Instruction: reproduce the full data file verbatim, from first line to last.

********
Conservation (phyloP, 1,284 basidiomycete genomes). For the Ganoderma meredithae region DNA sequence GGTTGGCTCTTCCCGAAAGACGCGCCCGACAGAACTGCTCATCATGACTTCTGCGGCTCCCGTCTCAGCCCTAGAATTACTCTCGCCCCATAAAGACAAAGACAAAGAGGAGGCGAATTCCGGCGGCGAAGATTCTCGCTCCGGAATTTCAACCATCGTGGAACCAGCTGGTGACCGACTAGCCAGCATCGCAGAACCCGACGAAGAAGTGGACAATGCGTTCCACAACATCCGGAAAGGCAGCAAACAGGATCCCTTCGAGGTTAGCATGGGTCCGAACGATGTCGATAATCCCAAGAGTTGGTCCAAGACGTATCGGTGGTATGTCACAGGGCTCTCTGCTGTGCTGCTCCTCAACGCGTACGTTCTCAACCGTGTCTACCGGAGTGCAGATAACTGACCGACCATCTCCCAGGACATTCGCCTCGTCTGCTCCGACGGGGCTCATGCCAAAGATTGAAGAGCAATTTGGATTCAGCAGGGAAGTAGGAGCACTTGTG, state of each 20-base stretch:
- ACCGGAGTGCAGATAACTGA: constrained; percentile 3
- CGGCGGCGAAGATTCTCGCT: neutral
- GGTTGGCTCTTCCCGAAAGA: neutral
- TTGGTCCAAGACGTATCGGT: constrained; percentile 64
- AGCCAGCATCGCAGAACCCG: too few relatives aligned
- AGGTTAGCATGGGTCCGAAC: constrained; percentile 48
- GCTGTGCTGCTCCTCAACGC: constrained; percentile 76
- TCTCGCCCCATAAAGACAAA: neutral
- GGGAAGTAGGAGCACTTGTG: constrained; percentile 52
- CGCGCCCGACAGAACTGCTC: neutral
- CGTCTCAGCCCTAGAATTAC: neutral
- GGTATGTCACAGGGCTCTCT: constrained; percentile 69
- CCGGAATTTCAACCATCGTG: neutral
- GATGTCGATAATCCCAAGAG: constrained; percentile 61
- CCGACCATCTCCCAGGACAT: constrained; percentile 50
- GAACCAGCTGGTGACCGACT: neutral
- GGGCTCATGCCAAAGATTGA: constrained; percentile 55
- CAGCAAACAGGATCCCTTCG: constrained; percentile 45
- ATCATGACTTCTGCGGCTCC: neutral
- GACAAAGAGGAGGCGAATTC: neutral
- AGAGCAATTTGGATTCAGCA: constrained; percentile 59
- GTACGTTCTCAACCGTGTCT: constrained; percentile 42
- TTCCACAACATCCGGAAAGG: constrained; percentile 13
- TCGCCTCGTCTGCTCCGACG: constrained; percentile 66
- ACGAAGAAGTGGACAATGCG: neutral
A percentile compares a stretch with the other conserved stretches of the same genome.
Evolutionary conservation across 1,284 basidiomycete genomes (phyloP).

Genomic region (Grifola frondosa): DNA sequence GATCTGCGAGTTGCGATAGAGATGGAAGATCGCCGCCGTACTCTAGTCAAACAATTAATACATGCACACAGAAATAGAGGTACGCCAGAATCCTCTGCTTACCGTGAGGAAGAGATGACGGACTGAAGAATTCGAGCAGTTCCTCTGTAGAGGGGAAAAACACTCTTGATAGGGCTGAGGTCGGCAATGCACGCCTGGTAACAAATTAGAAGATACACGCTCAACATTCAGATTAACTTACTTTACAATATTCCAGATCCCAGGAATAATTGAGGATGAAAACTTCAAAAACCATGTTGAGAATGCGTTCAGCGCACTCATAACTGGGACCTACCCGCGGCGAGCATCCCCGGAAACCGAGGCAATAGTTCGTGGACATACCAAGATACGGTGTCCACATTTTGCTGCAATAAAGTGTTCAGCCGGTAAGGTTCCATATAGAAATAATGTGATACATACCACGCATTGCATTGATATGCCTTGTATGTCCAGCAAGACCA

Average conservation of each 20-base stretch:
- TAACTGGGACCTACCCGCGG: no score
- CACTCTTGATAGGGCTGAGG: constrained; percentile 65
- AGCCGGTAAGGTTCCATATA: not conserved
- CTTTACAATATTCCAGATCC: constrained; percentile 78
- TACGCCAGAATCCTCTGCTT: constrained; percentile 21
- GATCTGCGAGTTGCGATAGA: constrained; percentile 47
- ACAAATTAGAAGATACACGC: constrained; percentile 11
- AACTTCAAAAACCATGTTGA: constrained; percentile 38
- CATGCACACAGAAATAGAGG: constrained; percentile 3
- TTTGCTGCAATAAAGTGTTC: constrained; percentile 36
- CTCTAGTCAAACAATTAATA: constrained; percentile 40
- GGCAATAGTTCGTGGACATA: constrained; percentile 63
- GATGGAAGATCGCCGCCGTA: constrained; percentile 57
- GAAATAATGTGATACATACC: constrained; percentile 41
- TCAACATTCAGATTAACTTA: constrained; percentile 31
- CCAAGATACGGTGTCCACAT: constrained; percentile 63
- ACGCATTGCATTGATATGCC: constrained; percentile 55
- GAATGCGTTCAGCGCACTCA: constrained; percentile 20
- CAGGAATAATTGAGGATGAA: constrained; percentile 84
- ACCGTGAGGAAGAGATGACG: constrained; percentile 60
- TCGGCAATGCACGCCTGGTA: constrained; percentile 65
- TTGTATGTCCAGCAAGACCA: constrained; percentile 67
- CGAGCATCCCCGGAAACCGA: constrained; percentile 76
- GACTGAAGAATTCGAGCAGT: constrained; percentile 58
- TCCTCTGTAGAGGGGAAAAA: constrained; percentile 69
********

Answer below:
Conservation (phyloP, 1,284 basidiomycete genomes). For the Ganoderma meredithae region DNA sequence GGTTGGCTCTTCCCGAAAGACGCGCCCGACAGAACTGCTCATCATGACTTCTGCGGCTCCCGTCTCAGCCCTAGAATTACTCTCGCCCCATAAAGACAAAGACAAAGAGGAGGCGAATTCCGGCGGCGAAGATTCTCGCTCCGGAATTTCAACCATCGTGGAACCAGCTGGTGACCGACTAGCCAGCATCGCAGAACCCGACGAAGAAGTGGACAATGCGTTCCACAACATCCGGAAAGGCAGCAAACAGGATCCCTTCGAGGTTAGCATGGGTCCGAACGATGTCGATAATCCCAAGAGTTGGTCCAAGACGTATCGGTGGTATGTCACAGGGCTCTCTGCTGTGCTGCTCCTCAACGCGTACGTTCTCAACCGTGTCTACCGGAGTGCAGATAACTGACCGACCATCTCCCAGGACATTCGCCTCGTCTGCTCCGACGGGGCTCATGCCAAAGATTGAAGAGCAATTTGGATTCAGCAGGGAAGTAGGAGCACTTGTG, state of each 20-base stretch:
- ACCGGAGTGCAGATAACTGA: constrained; percentile 3
- CGGCGGCGAAGATTCTCGCT: neutral
- GGTTGGCTCTTCCCGAAAGA: neutral
- TTGGTCCAAGACGTATCGGT: constrained; percentile 64
- AGCCAGCATCGCAGAACCCG: too few relatives aligned
- AGGTTAGCATGGGTCCGAAC: constrained; percentile 48
- GCTGTGCTGCTCCTCAACGC: constrained; percentile 76
- TCTCGCCCCATAAAGACAAA: neutral
- GGGAAGTAGGAGCACTTGTG: constrained; percentile 52
- CGCGCCCGACAGAACTGCTC: neutral
- CGTCTCAGCCCTAGAATTAC: neutral
- GGTATGTCACAGGGCTCTCT: constrained; percentile 69
- CCGGAATTTCAACCATCGTG: neutral
- GATGTCGATAATCCCAAGAG: constrained; percentile 61
- CCGACCATCTCCCAGGACAT: constrained; percentile 50
- GAACCAGCTGGTGACCGACT: neutral
- GGGCTCATGCCAAAGATTGA: constrained; percentile 55
- CAGCAAACAGGATCCCTTCG: constrained; percentile 45
- ATCATGACTTCTGCGGCTCC: neutral
- GACAAAGAGGAGGCGAATTC: neutral
- AGAGCAATTTGGATTCAGCA: constrained; percentile 59
- GTACGTTCTCAACCGTGTCT: constrained; percentile 42
- TTCCACAACATCCGGAAAGG: constrained; percentile 13
- TCGCCTCGTCTGCTCCGACG: constrained; percentile 66
- ACGAAGAAGTGGACAATGCG: neutral
A percentile compares a stretch with the other conserved stretches of the same genome.
Evolutionary conservation across 1,284 basidiomycete genomes (phyloP).

Genomic region (Grifola frondosa): DNA sequence GATCTGCGAGTTGCGATAGAGATGGAAGATCGCCGCCGTACTCTAGTCAAACAATTAATACATGCACACAGAAATAGAGGTACGCCAGAATCCTCTGCTTACCGTGAGGAAGAGATGACGGACTGAAGAATTCGAGCAGTTCCTCTGTAGAGGGGAAAAACACTCTTGATAGGGCTGAGGTCGGCAATGCACGCCTGGTAACAAATTAGAAGATACACGCTCAACATTCAGATTAACTTACTTTACAATATTCCAGATCCCAGGAATAATTGAGGATGAAAACTTCAAAAACCATGTTGAGAATGCGTTCAGCGCACTCATAACTGGGACCTACCCGCGGCGAGCATCCCCGGAAACCGAGGCAATAGTTCGTGGACATACCAAGATACGGTGTCCACATTTTGCTGCAATAAAGTGTTCAGCCGGTAAGGTTCCATATAGAAATAATGTGATACATACCACGCATTGCATTGATATGCCTTGTATGTCCAGCAAGACCA

Average conservation of each 20-base stretch:
- TAACTGGGACCTACCCGCGG: no score
- CACTCTTGATAGGGCTGAGG: constrained; percentile 65
- AGCCGGTAAGGTTCCATATA: not conserved
- CTTTACAATATTCCAGATCC: constrained; percentile 78
- TACGCCAGAATCCTCTGCTT: constrained; percentile 21
- GATCTGCGAGTTGCGATAGA: constrained; percentile 47
- ACAAATTAGAAGATACACGC: constrained; percentile 11
- AACTTCAAAAACCATGTTGA: constrained; percentile 38
- CATGCACACAGAAATAGAGG: constrained; percentile 3
- TTTGCTGCAATAAAGTGTTC: constrained; percentile 36
- CTCTAGTCAAACAATTAATA: constrained; percentile 40
- GGCAATAGTTCGTGGACATA: constrained; percentile 63
- GATGGAAGATCGCCGCCGTA: constrained; percentile 57
- GAAATAATGTGATACATACC: constrained; percentile 41
- TCAACATTCAGATTAACTTA: constrained; percentile 31
- CCAAGATACGGTGTCCACAT: constrained; percentile 63
- ACGCATTGCATTGATATGCC: constrained; percentile 55
- GAATGCGTTCAGCGCACTCA: constrained; percentile 20
- CAGGAATAATTGAGGATGAA: constrained; percentile 84
- ACCGTGAGGAAGAGATGACG: constrained; percentile 60
- TCGGCAATGCACGCCTGGTA: constrained; percentile 65
- TTGTATGTCCAGCAAGACCA: constrained; percentile 67
- CGAGCATCCCCGGAAACCGA: constrained; percentile 76
- GACTGAAGAATTCGAGCAGT: constrained; percentile 58
- TCCTCTGTAGAGGGGAAAAA: constrained; percentile 69